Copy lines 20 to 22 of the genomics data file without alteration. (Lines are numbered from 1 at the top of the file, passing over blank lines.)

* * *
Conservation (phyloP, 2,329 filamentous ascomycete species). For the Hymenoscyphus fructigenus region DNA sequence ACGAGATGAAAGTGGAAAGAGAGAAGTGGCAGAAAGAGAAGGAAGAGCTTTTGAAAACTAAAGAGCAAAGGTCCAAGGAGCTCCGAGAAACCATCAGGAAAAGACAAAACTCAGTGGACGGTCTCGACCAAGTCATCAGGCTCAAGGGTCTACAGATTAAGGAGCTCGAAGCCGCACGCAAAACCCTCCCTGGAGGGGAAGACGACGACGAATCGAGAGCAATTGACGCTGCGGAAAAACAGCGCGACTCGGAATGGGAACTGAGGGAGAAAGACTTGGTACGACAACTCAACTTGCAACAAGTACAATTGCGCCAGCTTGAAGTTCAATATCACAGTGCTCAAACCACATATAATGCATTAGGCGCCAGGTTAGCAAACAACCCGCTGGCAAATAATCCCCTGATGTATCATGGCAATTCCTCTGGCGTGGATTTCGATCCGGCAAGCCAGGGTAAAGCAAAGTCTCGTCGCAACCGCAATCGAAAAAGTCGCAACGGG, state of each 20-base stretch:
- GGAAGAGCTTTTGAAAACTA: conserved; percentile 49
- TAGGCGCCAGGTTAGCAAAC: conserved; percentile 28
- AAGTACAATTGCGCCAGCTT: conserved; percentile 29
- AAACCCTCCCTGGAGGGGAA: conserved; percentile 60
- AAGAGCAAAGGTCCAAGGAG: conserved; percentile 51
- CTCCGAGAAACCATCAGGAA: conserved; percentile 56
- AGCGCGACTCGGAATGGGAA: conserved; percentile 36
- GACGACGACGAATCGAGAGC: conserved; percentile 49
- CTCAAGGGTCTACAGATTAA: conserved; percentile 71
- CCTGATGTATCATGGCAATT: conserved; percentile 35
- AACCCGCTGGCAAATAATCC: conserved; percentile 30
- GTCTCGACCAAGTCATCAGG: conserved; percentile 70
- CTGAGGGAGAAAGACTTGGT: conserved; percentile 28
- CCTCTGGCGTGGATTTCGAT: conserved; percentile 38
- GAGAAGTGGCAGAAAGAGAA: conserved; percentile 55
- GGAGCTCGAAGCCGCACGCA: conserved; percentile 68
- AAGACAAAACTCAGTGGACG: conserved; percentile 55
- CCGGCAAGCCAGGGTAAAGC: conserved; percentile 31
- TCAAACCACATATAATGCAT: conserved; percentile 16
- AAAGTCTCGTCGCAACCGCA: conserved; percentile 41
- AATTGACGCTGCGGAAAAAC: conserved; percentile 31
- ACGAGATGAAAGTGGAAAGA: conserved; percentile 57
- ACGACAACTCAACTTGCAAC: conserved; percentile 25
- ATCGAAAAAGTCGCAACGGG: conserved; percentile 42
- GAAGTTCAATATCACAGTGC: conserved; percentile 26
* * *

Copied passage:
- TCAAACCACATATAATGCAT: conserved; percentile 16
- AAAGTCTCGTCGCAACCGCA: conserved; percentile 41
- AATTGACGCTGCGGAAAAAC: conserved; percentile 31